According to the latest release, submitted by the American Geophysical Union, NASA are currently developing a radical new “smart” camera, which could have groundbreaking implications for the way future space explorations are conducted. Researchers believe this could have huge implications for exploring the many mysteries of distant worlds.
The latest cameras don’t simply passively collect and transmit imagery of its surroundings. Based upon its intelligent design, it can process the appearance of these pictures to determine its next course of action. It can reveal whether a particular location is a valuable point of interest, or whether it should move its exploratory talents elsewhere.
Limitations to Current Technologies
As things currently stand, NASA will deploy its rovers on an expedition, and vigilantly monitor their every movement and activity. This approach can be consuming in terms of time, labor and finances, and becomes more difficult the further away the mission takes place.
According to Kiri Wagstaff, who works as a geologist and computer scientist at NASA’s Jet Propulsion Laboratory, the future of space exploration depends upon the introduction of greater autonomy in their equipment:
“We currently have a micromanaging approach to space exploration… While this suffices for our rovers on Mars, it works less and less well the further you get from the Earth.”
Wagstaff goes on to discuss the difficulty in moving away from traditional sites of exploration, that NASA has become accustomed with, towards unexplored asteroids and Europa, for example. She claims that such missions would remain entirely unfeasible based upon current technology.
Information takes a long time to relay between Earth and Mars. NASA’s team of astronomers need to program each rover, every single day, to perform its duties. From moving a distance of meters to taking photographs, a ground team is responsible for overseeing these basic tasks. Sending these instructions to Mars takes considerable time and, therefore, the contingency of real-time control is not possible. NASA’s groundbreaking smart camera should enable the team to explore distant worlds with much greater efficiency.
Wagstaff explains, back on Earth, scientists must prepare a rover’s mission from the previous day’s set of images, due to data communication delays, with a bandwidth of just 0.01 megabits each second being possible between Earth and the Red Planet. Obviously, this represents a significant bottlenock to NASA’s daily performance, slowing proceedings down considerably.
The new technology has been labeled TextureCam, which uses the power of a two-lens camera system. The key benefit to TextureCam lies in its ability to assimilate information about its terrain, on the fly, without needing input from ground control teams. Existing rovers, including Curiosity, which is currently exploring Mars, have the capacity to differentiate between certain materials within its environment; however, these technologies also rely upon beaming back this data to Earth, so further analysis can be performed. TextureCam will not be limited by these hurdles, saving precious time.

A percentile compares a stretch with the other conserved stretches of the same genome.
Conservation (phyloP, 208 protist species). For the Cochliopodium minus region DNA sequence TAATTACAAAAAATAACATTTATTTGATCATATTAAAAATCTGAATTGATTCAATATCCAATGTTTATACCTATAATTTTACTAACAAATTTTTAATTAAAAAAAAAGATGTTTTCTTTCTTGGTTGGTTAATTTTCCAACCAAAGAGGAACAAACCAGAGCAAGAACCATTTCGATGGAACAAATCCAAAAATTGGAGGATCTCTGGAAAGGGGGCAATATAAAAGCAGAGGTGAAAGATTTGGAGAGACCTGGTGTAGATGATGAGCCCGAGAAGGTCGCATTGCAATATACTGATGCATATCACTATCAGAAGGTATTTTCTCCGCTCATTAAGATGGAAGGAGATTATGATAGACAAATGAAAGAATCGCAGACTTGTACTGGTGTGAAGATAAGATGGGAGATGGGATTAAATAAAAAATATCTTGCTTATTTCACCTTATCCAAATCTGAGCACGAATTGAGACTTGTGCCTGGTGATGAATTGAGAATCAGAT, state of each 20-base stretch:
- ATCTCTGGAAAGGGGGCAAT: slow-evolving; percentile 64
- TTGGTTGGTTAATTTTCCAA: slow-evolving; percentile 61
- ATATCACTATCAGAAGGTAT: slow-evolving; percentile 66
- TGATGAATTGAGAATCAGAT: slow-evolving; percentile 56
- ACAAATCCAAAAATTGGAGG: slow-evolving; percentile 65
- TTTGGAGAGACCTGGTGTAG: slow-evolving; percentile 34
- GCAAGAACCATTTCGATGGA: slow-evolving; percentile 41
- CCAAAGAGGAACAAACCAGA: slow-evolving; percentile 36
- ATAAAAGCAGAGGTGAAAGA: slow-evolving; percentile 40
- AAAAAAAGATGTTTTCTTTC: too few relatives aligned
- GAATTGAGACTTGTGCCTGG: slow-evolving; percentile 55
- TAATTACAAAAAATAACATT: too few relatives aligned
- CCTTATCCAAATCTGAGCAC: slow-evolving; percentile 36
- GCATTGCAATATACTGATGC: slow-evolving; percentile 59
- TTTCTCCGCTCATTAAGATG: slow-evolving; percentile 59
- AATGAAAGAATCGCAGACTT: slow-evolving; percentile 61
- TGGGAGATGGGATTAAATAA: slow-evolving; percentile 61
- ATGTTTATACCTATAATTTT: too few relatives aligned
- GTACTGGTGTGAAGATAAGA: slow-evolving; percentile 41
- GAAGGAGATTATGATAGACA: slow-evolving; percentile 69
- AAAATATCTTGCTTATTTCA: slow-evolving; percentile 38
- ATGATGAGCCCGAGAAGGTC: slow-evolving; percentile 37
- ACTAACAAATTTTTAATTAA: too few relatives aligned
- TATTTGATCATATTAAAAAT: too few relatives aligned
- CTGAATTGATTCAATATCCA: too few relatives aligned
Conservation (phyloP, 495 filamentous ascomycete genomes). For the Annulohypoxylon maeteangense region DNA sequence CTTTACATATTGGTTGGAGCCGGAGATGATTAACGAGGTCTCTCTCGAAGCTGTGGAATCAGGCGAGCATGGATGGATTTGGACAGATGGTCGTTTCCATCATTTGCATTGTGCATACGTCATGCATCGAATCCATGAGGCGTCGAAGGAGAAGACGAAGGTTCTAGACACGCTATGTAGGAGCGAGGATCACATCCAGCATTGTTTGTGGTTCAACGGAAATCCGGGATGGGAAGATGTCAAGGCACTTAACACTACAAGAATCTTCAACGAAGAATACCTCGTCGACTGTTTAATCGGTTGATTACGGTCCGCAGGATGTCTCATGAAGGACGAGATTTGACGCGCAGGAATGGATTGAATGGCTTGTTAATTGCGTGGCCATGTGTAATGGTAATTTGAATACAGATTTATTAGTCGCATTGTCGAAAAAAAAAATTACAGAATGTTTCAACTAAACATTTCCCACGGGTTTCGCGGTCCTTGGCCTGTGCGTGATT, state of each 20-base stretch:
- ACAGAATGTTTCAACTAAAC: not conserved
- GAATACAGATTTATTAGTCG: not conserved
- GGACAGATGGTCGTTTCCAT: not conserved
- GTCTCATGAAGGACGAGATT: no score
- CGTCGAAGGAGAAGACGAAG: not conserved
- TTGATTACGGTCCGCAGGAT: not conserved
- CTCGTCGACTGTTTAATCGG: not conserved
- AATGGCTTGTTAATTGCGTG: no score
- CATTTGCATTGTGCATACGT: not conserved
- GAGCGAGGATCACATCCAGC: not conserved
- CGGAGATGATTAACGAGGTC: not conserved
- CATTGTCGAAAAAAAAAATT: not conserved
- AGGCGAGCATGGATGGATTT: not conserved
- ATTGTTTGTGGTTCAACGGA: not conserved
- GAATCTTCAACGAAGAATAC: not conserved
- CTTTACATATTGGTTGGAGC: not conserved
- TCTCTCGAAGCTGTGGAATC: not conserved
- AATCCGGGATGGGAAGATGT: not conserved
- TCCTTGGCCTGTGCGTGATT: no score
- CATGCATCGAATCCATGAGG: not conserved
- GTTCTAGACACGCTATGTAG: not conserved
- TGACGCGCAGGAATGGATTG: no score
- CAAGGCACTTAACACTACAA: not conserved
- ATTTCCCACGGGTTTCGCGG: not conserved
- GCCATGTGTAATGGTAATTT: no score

The new technology has been designed to incorporate a dedicated processor, separate from the rover’s primary computer, which can interpret 3-dimensional imagery. As the rover’s main processor is incredibly busy computing other tasks, it is imperative it remains unburdened from having to process acquired imagery. Instead, TextureCam takes a high resolution image of a particular region and determines the texture differences between various surfaces and materials within the resulting photograph; the TextureCam can separate the sky from rocks and sand, and can even work out the size of particular rock formations, as well as their distance, before relaying a signal to the main processor.
If the amazing new camera identifies an area of intrigue, it will direct the main processor to move the rover to the location in question, for closer inspection, enabling samples to be obtained.
According to Wagstaff, priming the device was simply a matter of showing it various types of rocks, which had been snapped from previous expeditions to Mars. The TextureCam device was informed which rocks were scientifically relevant versus those which were not. Slowly, the technology began to improve with time, and the device has even been taken out for a test drive in the Mojave desert.
Other New Technologies
Excitingly, this also comes in the wake of two other important technological developments, which should permit easier control over distant rovers. NASA has recently tested an autonomous navigation system for its Mars-based Curiosity rover, helping it trek over short distances completely unguided. In addition to this, the latest launch of their Lunar Atmosphere and Dust Environment Explorer (LADEE) looks set to test the viability of a laser-based communications system; LADEE houses a Lunar Laser Communication Demonstration (LLCD) device, which should enable high-speed, high-bandwidth communication, and could eventually signal the control of rovers in real-time.
For now, however, NASA’s groundbreaking new smart camera looks set to change the way the space agency explores distant worlds, and is likely to make future space missions far more efficient. Let’s hope they can use this technology to continue to explore the many mysteries of our galaxy.
By: James Fenner